A portable and free utility which is designed specifically for the task of viewing and extracting files from MSI packages is Less MSIérables, also known as LessMSI. In addition to extracting files, the program also has a couple of other tabs, one to view the data tables from the package, and another tab to view the summary information stored inside the package (dates, languages, version numbers, publisher etc).
Simply browse or drop an MSI onto the window and the contents will be shown. All files can be selected for extraction or you can multi select with the mouse and the Shift or Ctrl keys. We found LessMSI very effective at reading and extracting more tricky MSI files where archivers and tools like Universal Extractor all failed to read the whole contents. An option to add a right click context menu entry to Explorer is in Edit -> Preferences.
MSI Unpacker by JSWare
JSWare make a few useful MSI related tools to aid in their viewing and unpacking. In addition to the MSI Unpacker tool portable executable mentioned here, they also have an HTA webpage based script and also a VBScript which is used as one of the options in Universal Extractor. Simply run the program and drop an MSI onto the window or click the button to browse for a file.
Pressing “Get Installer info” will populate the bottom pane with all the names and file versions inside the MSI, “Unpack Installer file” extracts all the files to the default or a custom chosen folder. As MSI packages can add to or edit the system registry, the “Show Registry Settings” button will display a list of all registry entries that would be affected by running the install, the list of entries can be copied to the clipboard from the right click or Edit menu. A list of files in the MSI can be copied the same way.
Extract an MSI File Using the Command Line
Because Windows Installer files are built to allow silent installations and administrative installs, it make sense to have a good command line interface. Windows has the ability to allow the MSI file contents to be extracted using the Command Prompt or via a script. Simply open the Run box (Win+R) or a Command Prompt and type msiexec to get a list of arguments.
Thankfully the syntax to unpack an MSI file is pretty simple, the following can be inserted into the Run box, Command Prompt or your own script.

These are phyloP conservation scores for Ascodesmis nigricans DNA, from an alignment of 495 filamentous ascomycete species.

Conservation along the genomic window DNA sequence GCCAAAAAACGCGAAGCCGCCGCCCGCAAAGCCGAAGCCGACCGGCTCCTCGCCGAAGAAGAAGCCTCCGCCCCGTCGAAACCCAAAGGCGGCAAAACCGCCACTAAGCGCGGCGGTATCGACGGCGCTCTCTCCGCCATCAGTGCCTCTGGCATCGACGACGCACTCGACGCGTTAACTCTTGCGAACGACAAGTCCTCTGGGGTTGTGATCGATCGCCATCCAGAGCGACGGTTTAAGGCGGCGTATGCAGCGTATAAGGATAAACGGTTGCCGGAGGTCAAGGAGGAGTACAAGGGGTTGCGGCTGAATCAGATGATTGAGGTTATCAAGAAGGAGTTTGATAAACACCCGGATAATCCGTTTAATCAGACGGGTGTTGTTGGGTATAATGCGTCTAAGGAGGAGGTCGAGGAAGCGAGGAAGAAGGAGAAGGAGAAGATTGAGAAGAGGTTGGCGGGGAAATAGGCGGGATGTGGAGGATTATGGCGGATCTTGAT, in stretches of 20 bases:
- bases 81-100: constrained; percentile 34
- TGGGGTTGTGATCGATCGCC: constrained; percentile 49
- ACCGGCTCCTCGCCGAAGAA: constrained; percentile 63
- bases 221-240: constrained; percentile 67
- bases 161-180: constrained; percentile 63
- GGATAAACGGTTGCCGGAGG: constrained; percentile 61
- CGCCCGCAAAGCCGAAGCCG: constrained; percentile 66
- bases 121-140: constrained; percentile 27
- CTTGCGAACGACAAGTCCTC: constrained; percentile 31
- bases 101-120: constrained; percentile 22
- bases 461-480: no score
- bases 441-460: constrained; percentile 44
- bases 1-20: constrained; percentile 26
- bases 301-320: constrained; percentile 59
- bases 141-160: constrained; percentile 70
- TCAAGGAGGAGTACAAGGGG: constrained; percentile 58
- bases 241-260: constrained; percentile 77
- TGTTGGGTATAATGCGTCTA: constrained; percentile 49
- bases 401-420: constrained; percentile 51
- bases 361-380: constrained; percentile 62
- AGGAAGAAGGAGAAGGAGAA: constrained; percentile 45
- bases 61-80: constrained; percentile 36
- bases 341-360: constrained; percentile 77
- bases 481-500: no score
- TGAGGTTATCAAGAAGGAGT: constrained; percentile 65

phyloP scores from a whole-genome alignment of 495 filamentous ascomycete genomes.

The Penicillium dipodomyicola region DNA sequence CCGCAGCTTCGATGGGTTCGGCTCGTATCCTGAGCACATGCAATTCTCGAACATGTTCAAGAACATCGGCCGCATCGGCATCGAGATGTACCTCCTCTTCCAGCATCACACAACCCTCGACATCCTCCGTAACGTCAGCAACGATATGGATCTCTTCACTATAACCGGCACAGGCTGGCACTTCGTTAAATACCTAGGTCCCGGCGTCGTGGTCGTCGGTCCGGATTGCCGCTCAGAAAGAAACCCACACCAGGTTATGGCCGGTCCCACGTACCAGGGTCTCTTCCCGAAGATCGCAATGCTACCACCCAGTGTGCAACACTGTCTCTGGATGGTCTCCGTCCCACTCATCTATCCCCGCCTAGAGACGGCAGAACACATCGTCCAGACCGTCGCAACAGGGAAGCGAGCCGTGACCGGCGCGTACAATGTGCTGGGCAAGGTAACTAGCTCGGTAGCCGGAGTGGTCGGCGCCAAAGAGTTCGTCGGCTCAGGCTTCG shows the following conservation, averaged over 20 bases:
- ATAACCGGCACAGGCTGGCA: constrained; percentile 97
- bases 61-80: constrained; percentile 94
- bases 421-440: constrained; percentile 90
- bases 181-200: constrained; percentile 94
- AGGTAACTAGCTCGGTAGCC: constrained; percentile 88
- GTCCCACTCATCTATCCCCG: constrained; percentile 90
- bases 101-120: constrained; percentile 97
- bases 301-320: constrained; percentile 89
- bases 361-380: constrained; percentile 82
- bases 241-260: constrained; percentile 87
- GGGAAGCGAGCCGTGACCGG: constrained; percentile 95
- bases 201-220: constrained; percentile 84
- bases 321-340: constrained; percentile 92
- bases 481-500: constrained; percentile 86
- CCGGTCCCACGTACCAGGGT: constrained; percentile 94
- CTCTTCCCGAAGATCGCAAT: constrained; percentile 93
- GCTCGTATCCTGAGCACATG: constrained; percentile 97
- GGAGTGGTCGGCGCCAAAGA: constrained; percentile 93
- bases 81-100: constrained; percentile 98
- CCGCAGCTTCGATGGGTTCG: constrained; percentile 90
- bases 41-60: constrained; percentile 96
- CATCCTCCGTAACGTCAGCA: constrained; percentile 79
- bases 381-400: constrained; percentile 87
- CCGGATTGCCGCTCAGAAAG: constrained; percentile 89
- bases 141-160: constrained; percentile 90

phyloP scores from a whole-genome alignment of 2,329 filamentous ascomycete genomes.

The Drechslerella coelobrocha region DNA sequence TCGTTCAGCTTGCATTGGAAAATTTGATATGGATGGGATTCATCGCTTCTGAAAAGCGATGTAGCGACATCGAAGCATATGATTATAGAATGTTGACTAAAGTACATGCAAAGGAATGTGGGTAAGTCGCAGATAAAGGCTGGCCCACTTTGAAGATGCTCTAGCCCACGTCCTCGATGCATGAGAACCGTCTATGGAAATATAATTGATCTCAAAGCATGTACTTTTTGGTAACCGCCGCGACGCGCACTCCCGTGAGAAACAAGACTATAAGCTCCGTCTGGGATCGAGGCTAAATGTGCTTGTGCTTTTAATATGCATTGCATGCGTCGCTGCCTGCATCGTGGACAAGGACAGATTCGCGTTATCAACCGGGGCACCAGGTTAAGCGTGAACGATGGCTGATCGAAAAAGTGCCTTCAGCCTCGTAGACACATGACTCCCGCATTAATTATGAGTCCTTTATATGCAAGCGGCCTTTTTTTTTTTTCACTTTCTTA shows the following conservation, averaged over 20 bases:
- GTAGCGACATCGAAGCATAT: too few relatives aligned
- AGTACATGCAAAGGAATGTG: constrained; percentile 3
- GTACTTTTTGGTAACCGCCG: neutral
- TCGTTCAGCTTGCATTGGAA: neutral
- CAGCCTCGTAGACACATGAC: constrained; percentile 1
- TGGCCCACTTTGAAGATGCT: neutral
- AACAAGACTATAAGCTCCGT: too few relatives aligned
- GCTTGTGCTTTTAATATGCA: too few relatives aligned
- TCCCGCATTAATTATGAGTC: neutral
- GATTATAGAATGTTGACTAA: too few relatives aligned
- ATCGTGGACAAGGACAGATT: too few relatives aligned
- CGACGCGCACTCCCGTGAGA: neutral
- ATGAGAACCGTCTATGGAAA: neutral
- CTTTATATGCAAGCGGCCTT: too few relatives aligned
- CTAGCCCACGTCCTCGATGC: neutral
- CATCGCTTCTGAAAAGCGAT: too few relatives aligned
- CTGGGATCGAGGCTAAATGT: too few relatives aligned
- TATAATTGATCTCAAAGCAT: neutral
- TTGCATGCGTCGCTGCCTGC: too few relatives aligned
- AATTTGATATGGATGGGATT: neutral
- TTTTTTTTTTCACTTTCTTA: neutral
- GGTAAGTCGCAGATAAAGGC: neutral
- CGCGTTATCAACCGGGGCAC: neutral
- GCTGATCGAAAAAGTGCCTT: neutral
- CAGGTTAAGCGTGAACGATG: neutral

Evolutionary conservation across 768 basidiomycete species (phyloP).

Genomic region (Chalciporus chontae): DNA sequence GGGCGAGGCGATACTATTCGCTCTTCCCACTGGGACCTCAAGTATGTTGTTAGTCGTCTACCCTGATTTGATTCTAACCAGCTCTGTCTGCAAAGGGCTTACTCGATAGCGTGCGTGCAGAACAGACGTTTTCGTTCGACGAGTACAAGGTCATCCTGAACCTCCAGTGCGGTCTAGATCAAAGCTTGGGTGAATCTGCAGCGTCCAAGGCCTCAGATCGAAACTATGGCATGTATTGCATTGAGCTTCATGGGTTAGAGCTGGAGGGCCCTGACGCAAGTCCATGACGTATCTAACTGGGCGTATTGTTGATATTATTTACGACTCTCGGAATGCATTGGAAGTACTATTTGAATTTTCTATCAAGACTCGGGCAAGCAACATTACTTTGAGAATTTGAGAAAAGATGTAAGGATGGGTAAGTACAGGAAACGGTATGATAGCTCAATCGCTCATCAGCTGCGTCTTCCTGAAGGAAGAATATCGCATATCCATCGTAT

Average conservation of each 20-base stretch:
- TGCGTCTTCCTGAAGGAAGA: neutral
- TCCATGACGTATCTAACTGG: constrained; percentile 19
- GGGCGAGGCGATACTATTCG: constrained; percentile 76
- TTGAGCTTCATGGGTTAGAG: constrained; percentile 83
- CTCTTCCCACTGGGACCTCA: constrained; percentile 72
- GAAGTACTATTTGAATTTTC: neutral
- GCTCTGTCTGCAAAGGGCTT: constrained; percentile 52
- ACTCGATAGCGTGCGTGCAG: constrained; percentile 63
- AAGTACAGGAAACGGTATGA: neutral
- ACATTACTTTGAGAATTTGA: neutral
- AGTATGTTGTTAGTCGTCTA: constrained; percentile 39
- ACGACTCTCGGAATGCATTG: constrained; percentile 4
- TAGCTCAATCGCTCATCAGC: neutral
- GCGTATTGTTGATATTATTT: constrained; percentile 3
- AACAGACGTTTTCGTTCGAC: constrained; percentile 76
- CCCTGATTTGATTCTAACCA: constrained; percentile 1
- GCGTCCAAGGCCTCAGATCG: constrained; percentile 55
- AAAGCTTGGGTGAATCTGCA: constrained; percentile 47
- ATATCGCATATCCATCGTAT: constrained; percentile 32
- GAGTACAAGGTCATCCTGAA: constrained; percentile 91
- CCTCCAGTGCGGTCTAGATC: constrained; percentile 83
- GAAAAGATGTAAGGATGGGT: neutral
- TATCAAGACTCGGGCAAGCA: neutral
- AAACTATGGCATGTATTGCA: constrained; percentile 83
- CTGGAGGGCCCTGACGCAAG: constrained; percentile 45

msiexec /a pathtoMSIfile /qb TARGETDIR=pathtotargetfolder
The “/qb” argument tells the installer to display a simple UI while unpacking, if you wish to make the process completely silent use “/qn” instead.
If you find yourself needing to extract MSI files fairly regularly, it’s also easily possible to add an entry into the Windows Explorer Context Menu so you can extract the file at the click of a button. Download the Zip file below, open it and double click the Add_MSI_Extract_Context.reg file to import the data into your registry.
Now right click on an MSI and you’ll get a new option in the Explorer menu. To remove this menu entry again use the Remove_MSI_Extract_Context.reg in the Zip.
The contents will be extracted to a new folder at the same location as the MSI file with the name “[MSIfilename] Extracted”. If you receive an error while trying to use Windows Installer from the command line, you may have to use one of the dedicated tools above instead.
Editor’s Note: Although all of these above methods can extract most MSI files with ease, getting all the files from packages with embedded CAB files and other slightly tricky methods causes most tools to miss some or even all of the files contained inside. We found Less MSIérables to produce the best results and get more files than any other method. If you can’t seem to get the files you expect, try LessMSI.